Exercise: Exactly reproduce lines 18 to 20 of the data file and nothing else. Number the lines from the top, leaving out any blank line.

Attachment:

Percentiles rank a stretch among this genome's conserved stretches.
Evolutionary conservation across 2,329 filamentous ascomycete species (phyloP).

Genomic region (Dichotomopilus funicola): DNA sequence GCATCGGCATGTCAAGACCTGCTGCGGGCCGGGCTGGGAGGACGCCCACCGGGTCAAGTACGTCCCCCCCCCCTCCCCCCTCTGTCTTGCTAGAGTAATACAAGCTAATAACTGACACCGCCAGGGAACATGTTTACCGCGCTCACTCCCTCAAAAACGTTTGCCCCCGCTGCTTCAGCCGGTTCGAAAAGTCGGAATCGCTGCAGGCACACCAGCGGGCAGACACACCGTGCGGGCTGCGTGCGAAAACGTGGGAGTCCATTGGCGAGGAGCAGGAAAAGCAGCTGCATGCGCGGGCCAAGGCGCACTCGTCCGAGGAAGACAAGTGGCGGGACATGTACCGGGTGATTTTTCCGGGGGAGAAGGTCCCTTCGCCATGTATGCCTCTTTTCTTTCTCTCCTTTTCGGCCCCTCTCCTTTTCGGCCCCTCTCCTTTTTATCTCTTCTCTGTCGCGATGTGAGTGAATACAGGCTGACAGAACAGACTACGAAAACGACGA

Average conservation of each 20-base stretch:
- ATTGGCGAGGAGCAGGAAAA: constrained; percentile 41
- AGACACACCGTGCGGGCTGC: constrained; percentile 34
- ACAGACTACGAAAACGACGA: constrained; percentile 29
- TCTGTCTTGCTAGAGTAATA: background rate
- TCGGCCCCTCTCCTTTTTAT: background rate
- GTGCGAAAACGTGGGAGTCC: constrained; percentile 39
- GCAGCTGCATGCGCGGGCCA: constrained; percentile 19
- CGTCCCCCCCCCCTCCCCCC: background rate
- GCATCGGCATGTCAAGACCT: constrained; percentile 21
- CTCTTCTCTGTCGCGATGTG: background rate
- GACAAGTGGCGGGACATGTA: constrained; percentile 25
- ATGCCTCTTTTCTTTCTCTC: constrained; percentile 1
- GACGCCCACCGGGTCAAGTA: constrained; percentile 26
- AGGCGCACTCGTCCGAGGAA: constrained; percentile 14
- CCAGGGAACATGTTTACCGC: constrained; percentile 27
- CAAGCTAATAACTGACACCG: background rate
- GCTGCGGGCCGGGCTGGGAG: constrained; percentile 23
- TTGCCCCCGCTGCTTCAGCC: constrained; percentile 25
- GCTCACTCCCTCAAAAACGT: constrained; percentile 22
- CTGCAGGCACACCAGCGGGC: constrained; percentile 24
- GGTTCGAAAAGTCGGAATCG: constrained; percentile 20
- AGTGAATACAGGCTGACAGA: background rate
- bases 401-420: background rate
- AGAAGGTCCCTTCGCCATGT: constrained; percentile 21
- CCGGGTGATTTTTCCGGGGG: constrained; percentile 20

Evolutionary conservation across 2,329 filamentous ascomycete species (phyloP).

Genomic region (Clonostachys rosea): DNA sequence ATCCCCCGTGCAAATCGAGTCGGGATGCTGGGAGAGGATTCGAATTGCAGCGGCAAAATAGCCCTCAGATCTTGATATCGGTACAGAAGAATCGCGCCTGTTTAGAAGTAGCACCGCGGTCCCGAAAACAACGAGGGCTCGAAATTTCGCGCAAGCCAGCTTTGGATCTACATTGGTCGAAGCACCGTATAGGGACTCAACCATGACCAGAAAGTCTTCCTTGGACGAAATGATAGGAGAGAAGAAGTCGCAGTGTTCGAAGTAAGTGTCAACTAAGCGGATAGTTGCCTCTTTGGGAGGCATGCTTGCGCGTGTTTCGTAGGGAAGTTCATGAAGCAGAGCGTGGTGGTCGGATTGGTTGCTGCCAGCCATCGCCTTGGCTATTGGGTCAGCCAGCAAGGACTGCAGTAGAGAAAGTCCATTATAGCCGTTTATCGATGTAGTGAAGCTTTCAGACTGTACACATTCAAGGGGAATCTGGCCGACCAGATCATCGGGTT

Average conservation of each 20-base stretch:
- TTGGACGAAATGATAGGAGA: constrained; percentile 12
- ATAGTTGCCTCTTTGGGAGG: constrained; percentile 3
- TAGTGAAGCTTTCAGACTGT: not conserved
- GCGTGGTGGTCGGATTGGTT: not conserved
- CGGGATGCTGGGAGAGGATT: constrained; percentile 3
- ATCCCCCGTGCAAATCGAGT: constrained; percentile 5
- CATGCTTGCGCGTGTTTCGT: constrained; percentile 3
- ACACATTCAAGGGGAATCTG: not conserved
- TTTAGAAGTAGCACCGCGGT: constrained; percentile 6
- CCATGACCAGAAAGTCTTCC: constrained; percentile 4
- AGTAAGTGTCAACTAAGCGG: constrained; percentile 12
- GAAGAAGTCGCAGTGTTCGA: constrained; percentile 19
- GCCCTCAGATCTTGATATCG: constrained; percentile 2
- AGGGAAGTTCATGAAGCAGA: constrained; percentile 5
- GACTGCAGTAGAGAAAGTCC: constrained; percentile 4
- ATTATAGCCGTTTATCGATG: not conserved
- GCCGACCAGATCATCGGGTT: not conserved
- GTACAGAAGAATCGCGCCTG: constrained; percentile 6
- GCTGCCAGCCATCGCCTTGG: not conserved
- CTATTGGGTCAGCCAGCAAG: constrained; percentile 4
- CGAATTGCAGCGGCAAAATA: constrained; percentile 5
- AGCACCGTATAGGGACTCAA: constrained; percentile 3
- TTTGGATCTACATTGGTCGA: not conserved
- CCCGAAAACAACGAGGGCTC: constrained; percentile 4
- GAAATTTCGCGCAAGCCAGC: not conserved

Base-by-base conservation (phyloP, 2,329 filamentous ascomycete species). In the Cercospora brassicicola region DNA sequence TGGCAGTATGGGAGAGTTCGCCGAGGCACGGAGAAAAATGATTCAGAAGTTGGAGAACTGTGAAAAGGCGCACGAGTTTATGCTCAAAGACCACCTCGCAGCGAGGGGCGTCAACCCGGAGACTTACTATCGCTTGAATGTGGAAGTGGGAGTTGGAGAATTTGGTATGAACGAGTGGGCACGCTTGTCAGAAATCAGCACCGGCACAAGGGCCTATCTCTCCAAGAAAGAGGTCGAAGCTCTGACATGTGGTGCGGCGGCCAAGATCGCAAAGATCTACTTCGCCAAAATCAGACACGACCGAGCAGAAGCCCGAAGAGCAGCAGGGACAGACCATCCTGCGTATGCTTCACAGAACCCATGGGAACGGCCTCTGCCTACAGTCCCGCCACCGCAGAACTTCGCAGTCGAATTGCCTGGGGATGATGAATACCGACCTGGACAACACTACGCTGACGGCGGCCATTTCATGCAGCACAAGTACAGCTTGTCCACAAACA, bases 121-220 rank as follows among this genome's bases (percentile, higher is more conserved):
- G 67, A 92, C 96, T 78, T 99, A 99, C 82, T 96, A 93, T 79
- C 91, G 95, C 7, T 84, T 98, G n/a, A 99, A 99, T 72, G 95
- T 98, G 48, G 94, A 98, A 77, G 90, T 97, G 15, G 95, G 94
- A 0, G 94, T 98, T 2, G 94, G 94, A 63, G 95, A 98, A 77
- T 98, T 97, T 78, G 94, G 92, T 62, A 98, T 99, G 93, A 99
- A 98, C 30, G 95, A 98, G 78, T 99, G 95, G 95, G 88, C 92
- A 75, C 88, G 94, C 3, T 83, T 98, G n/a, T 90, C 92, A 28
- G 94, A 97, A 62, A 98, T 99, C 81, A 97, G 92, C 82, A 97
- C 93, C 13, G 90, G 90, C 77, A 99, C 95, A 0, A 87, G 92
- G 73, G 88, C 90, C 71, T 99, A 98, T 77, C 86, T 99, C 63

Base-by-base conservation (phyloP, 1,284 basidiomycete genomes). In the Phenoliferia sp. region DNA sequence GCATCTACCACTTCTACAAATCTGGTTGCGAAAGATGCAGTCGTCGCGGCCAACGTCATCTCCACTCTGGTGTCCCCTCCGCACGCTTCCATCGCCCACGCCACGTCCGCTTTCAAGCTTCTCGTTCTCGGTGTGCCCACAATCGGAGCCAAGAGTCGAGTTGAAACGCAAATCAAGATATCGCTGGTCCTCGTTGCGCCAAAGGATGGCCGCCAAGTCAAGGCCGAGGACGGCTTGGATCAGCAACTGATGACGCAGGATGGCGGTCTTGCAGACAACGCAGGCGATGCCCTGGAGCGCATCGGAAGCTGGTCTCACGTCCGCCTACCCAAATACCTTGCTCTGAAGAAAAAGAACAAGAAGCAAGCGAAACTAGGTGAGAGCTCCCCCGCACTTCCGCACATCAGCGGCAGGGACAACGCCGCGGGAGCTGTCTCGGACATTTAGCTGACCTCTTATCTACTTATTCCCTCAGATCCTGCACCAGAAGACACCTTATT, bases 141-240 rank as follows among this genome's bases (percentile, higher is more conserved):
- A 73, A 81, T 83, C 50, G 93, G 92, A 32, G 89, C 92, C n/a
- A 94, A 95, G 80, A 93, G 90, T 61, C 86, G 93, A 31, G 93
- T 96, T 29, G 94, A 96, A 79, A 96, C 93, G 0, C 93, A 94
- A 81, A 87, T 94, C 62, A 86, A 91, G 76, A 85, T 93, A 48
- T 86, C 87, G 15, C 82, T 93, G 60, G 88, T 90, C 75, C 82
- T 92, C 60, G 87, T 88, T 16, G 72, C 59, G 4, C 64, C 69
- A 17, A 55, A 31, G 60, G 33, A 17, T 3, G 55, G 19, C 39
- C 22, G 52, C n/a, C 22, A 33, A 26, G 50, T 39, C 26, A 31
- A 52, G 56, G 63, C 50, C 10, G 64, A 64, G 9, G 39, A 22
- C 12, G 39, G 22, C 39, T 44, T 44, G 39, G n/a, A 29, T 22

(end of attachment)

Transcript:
- AGGCGCACTCGTCCGAGGAA: constrained; percentile 14
- CCAGGGAACATGTTTACCGC: constrained; percentile 27
- CAAGCTAATAACTGACACCG: background rate